These changes have led to new conversations and the creation of new, non-traditional learning models of higher education (e.g. Udacity, Andela, Minerva, Code School, SNHU, Georgia Tech-AT&T). Many providers are now rethinking how higher education is delivered at the core.
The millennials will learn and earn differently from us – their world will be an agglomeration of capabilities and attitudes across geographic boundaries. The conventional classroom will become less relevant for the millennials. Personalization and ‘individual’ relevance will be their mantra. They will gather their skills and credentials over a lifelong of learning.
Technology will underpin the success of these models – it will allow for elements such as personalization, virtualization, flexibility etc. to be introduced in the learning process. It will be an important ingredient in moving away from one-size fits all education system.
However, the path to a new education system will not be straightforward. Education has proven to be the most resistant service to change across the centuries. Those who ignore the importance of human intervention in the learning process will do so at their peril.
It will be a slow but sure change in the coming years and decades.
This panel will discuss the path higher education is most likely to follow to be ready for the millennial generation and beyond. It will debate the rewards and risks of foreseeing radical change and responding to it at private and public institutions across the globe.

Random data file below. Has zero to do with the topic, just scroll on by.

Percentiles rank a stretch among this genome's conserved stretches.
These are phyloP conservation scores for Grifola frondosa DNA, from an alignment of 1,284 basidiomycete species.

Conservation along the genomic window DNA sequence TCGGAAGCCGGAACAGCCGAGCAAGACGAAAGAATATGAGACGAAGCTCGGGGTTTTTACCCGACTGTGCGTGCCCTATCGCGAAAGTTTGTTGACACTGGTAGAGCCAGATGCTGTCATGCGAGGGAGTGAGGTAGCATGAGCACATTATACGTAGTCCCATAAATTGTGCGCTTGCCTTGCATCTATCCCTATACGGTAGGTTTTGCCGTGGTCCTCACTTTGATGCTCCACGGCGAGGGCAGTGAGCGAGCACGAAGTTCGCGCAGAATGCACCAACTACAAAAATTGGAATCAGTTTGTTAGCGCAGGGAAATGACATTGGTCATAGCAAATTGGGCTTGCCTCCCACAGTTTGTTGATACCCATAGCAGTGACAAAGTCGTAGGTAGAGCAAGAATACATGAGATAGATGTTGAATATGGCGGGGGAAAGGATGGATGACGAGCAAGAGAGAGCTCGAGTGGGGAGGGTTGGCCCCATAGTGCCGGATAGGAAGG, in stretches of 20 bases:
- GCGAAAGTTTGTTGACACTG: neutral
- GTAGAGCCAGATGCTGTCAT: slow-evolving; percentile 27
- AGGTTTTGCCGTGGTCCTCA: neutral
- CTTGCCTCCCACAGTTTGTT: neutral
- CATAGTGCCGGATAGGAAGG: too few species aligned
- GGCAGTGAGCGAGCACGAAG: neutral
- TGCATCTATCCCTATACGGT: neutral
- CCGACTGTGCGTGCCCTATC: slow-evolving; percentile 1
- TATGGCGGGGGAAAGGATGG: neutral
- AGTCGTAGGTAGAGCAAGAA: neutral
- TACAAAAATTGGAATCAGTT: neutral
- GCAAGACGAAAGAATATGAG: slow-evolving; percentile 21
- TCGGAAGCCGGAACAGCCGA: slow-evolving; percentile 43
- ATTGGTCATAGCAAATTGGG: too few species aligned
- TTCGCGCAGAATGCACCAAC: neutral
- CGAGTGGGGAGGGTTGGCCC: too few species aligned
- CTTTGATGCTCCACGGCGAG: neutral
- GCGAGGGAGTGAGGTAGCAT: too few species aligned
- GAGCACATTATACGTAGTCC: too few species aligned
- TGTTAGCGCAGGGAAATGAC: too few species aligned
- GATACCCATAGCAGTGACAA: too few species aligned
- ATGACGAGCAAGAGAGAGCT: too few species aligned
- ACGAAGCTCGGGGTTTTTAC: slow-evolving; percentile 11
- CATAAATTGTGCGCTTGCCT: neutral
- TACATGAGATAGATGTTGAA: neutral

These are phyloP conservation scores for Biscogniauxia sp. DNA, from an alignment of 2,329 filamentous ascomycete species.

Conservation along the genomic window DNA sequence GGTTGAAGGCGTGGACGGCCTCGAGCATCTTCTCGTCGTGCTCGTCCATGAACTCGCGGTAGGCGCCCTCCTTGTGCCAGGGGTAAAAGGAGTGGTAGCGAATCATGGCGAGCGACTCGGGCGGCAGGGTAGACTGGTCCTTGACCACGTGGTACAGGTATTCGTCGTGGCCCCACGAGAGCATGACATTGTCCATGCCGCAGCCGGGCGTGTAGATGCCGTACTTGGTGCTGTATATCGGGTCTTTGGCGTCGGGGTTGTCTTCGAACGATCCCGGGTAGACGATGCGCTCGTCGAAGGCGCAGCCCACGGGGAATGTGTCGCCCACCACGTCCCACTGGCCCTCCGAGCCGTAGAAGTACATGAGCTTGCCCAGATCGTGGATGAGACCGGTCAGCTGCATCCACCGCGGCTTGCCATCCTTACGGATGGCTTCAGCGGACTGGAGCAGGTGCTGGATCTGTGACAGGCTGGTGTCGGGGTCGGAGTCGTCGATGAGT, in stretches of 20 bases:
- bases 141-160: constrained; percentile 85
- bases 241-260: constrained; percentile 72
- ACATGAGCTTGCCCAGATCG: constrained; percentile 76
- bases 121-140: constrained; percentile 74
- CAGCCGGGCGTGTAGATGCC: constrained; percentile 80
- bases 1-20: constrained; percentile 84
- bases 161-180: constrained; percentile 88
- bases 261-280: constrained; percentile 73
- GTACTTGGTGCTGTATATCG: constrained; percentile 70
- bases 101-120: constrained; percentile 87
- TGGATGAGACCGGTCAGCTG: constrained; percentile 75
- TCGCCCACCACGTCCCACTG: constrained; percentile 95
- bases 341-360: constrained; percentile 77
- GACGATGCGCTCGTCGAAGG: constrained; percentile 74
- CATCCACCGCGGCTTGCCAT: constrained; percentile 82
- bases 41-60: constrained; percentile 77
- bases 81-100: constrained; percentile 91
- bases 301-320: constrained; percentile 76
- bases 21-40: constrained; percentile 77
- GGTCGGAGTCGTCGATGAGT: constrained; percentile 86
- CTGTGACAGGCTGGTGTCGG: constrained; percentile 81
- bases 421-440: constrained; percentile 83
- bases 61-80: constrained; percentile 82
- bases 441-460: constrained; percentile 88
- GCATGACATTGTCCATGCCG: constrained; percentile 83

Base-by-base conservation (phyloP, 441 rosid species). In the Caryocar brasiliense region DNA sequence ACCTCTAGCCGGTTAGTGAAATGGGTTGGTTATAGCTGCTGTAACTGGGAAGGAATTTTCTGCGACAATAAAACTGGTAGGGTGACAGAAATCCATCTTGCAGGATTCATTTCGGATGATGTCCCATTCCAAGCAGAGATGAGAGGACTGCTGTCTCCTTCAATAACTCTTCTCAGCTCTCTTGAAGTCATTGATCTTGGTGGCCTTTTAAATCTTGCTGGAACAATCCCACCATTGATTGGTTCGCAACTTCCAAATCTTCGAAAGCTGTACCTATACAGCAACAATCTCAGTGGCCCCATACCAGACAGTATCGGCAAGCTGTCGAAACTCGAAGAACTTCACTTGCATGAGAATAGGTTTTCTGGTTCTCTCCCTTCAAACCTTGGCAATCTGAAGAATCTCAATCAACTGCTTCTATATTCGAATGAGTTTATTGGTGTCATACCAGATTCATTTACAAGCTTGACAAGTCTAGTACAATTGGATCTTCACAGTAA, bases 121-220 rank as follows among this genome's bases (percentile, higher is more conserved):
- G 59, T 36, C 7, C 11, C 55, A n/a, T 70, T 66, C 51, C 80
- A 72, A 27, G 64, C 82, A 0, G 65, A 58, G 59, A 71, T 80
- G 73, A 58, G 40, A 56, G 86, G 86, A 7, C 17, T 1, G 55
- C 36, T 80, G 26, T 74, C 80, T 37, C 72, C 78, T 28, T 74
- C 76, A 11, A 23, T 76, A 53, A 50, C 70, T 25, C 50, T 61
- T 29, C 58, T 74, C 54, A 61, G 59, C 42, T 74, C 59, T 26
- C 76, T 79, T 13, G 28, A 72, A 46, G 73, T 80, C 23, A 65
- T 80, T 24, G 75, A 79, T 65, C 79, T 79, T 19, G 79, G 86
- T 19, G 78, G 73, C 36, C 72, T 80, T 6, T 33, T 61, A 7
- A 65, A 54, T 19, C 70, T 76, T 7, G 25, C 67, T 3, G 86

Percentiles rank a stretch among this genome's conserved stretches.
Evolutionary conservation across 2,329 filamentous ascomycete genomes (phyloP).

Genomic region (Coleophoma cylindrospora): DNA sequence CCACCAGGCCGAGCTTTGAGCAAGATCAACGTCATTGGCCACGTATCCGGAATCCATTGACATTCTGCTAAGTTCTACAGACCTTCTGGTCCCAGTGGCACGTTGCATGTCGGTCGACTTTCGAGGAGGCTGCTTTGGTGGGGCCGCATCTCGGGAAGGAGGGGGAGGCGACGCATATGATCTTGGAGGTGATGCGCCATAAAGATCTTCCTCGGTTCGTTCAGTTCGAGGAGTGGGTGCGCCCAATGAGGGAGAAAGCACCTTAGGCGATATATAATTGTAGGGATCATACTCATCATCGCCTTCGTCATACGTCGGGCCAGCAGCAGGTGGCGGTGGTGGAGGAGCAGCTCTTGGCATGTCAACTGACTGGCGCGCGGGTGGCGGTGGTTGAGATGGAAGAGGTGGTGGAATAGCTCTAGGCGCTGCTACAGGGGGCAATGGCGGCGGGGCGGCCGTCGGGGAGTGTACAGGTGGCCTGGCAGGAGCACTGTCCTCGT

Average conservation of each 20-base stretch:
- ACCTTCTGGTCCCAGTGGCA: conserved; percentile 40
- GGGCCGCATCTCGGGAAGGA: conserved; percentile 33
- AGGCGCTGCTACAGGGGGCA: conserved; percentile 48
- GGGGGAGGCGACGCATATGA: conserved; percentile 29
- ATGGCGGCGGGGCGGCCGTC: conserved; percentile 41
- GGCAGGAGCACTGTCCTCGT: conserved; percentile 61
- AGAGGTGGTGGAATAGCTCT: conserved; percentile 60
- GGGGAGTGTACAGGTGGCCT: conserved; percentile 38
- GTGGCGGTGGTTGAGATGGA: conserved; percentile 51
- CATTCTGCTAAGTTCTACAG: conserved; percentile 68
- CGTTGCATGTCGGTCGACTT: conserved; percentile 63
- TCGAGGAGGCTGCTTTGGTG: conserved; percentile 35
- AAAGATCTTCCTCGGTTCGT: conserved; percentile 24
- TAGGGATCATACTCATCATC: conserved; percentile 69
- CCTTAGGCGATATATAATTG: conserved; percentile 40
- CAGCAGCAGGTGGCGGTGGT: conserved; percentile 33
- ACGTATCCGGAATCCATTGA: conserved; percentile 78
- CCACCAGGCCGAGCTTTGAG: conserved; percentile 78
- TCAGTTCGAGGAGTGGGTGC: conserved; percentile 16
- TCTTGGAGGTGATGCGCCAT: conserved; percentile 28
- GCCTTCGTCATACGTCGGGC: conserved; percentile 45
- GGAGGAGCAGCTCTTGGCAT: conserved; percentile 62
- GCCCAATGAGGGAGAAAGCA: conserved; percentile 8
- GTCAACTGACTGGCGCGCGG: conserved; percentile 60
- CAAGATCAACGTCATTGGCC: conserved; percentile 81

Fundraising is a critical task for every startup founder, a trial by fire that is at once exciting and exasperating. A better understanding of the process, however, can enable founders to avoid Sisyphean frustration and ensure a successful outcome. In this session, we’ll navigate the fundraising maze together, answering key questions such as:
In this session, we’ll take an investor’s perspective and outline the range of advantages associated with education platforms, from greater scale to higher brand awareness. After we’ve established the “why” we’ll dive into the “how” covering the nuts and bolts of building a multinational education platform of pre-K and K-12 schools across Southeast Asia. Topics for examination include:
The skill evolution cycle (pace at which new skills and micro-skills are being demanded due to changing jobs, changing work-life balance opportunities, more transactional expectations of the millennials) is rapidly accelerating and rapidly shrinking; and, this has a strong impact on the ROI expected from education and skilling.
The “I” in the ROI is changing as education model changes are reflecting a fast-changing desire of the learners to pay less and spend just enough time to learn just the right skill. The denominator in ROI is reducing and the numerator, the R is not going down, implying that skills education must leverage technology and automation and new business models such as peer-to-peer learning to deliver the new expected ROI.
Skill evolution cycle is a term that defines the pace at which new jobs are emerging and old ones are becoming obsolete due to pure obsolescence or automation.
The millennials will learn and earn differently from us because their world is an agglomeration of capabilities and attitudes virtually across geographic boundaries. Thus, skilling and education will move from geographical to virtual agglomeration.
Formal education delivery institutions such as schools and colleges will dis-aggregate in functional, focus and geographic boundaries and collaborate with each other across boundaries, resulting in an education and skilling system that, leveraging technology, will mimic the learning and earning patterns of the virtually connected millennials.
Artificial intelligence is the branch of computer science concerned with the theory and development of computer systems able to perform tasks that typically require human intelligence.